|Martyer Mutee Omar while shooting|
|Martyer Hani Jawharyeh while shooting|
|Khadijeh and Samir Nimir while shooting|
|Khadijeh and Mustafa during Cartag Festival - Tunis|
Palestinian Revolution Cinema
By Khadija Habshneh
“Through the still and animated picture we can convey and disseminate the concepts of revolution to the public and keep them alive.” With this concept in mind, the Department of Photography was established early in 1968 and later came to be known as the Palestine Films Unit. In the 1970s, the unit was transformed into the Palestinian Cinema Institute.
In the second half of 1967, following the June War, three Palestinians who were the first among the graduates in the field of cinematography - Sulafa Jadallah, who graduated from the Higher Cinema School in Cairo and was the first photographer in the Arab world, photographer Hani Johariyyeh, and Mustafa Abu Ali, who graduated from the London School of Film Technique - met together to discuss the possibility of launching cinematic arts with the revolution. The national struggle introduced by the Fateh movement in 1965, known as the Palestinian Revolution and fedayeen, had already appealed to thousands of Palestinian and Arab youth, especially in the aftermath of the drastic discomfiture of the Arab armies during the June 1967 War.
In one of his articles, Hani Johariyyeh reminisces, “We started work even before we managed to find a place and equipment. At the beginning, we documented the pictures of martyrs and revolution-related activities, but following the al-Karamah* (Dignity) Battle in March 1968, in which Palestinian fedayeen fought bravely against the Israeli forces for more than 19 hours, the Palestinian Revolution became the target of fierce international media reports and thus there was an increasing need for photos. Our first workplace was a kitchen in one of the houses that accommodated all the equipment of the revolution. The kitchen became a spot for shooting and developing films. We worked with simple cameras and a primitive drying machine that worked with a kerosene heater.”1
Johariyyeh continued, “The photography department supplied the media revolution information office with the Palestinian events and fedayeen activities and, as a result, the pictures of Palestinian fedayeen spread throughout the world, especially those pictures that portrayed the al-Karamah (Dignity) Battle of March 1967. A group of young, high-spirited nationalists toiled round the clock to print, develop, and magnify posters of the fedayeen. Posters were hung in big tents in al-Wihdat Refugee Camp in Jordan. That was the first exhibit in which the Palestinian people saw themselves in pictures that spoke of their national cause and revolution. For the first time they could see Palestinian youth fighting against the Israeli Army. In addition, several Arab artists contributed paintings that depicted the Palestinian revolution. The exhibit achieved great success and took place in various parts of the Arab world. The exhibit was a springboard that paved the way for the development of the photography department. New equipment was purchased and many revolutionaries joined. Indeed photography had become a new weapon in the Palestinian Revolution.”
At that time, Johariyyeh added, limited cinema work began with leasing a 16mm camera to record Palestinian revolutionary operations, conferences, demonstrations, etc. According to Johariyyeh, there was no particular plan “for our work but we felt the acute need to document the acts of the revolution in order to create public awareness about it.” At the end of 1969, the cinema department managed to obtain fully equipped advanced cameras, a recorder, and other equipment that was crucial to the production of quality works in the most difficult circumstances. Johariyyeh continued, “We started to plan for a production that would serve the Revolution and, in response to the Rogers Plan in 1969, we produced the first film titled No to the Peaceful Solution. The first screening of the film took place in an underground shelter full of sand and rocks and was attended by the leadership of the revolution and revolutionaries. Due to the short time in which the film was made, it was lacking in many artistic aspects; however, the film marked the beginning of the Palestine Films Unit that derived from the Photography Department.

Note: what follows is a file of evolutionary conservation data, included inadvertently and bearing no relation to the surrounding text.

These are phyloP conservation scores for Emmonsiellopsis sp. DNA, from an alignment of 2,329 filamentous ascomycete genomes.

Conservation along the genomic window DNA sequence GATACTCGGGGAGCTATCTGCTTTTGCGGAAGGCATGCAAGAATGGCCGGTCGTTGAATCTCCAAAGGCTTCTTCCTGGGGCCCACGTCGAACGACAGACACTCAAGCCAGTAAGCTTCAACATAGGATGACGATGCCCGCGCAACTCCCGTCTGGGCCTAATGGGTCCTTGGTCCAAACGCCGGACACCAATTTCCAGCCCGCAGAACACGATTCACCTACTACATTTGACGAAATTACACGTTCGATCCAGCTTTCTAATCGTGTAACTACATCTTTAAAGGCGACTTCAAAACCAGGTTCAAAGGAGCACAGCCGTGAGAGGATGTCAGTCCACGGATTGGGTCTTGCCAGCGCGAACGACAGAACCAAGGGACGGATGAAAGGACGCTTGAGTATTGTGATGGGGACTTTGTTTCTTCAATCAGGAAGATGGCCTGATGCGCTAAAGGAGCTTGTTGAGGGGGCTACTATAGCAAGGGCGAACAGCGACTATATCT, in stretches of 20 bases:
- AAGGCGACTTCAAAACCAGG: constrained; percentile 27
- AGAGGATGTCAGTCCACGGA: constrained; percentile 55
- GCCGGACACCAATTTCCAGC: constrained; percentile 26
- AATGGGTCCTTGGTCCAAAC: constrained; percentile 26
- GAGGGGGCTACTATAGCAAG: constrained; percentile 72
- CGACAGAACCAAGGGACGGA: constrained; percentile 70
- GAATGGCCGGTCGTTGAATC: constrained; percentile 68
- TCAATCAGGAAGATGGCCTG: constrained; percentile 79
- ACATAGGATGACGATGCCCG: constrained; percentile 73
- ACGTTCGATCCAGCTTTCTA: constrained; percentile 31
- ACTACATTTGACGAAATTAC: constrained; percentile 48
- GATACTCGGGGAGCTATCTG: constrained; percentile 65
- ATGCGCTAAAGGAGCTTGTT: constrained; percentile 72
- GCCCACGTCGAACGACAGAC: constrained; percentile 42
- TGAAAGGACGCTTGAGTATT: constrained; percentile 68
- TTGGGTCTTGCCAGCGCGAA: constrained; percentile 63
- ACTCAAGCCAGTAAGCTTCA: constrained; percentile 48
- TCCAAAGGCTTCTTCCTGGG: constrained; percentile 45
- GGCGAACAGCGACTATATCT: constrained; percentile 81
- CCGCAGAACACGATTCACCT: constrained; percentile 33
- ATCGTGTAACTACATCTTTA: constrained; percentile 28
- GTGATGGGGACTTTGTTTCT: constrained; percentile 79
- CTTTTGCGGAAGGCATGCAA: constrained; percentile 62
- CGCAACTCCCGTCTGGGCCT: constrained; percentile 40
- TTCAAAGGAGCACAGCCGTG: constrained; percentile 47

During September 1970, the Unit recorded the events of the brutal battle that confronted the revolution (Black September). After the Battle of Jerash in 1971, however, the revolution was forced to transfer its military forces to south Lebanon. The Unit’s equipment and documents were transported with the convoy of the revolution fighters.
On the other hand, the founders of the Palestine Films Unit, which was the first cinematic unit that worked with a Palestinian revolutionary organisation, were dispersed. Its main founder, Sulafa Jadallah, required intensive medical treatment due to a serious head injury; Hani Johariyyeh was denied travel and, as a result, failed to join the revolution forces before the end of 1975; Mustafa Abu Ali was the only one who managed to join the revolution in Lebanon in 1970, where he produced a documentary about the September events, Blood and Soul. In addition, he rebuilt the cinema and photography department, which later developed into two branches, one for photography and another for film production, which embraced a large number of personnel who had experience in such spheres of cinema as sound engineering, photography, direction, etc. The film production unit had all necessary equipment for filmmaking, and it later came to be known as the Palestine Cinema Institute.
Until the exodus of the Palestinian Liberation Organization forces from Lebanon in 1982, the Palestine Cinema Institute managed to produce more than thirty documentaries. Moreover, it co-produced several documentaries with a number of cinema groups from various countries such as Italy, Britain, France, Germany, and Argentina, among others.
Since its inception, the Palestine Cinema Institute gave special attention to the screening of documentaries that talked about the life of refugees in camps and the military bases of fighters. For the first time, Palestinians watched films that addressed their suffering, concerns, and hopes. Later, Palestinian documentaries were screened in schools, universities, and cultural centres; in addition, Palestinian film became the companion of political delegations to conferences, and copies of films were distributed to PLO offices throughout the world.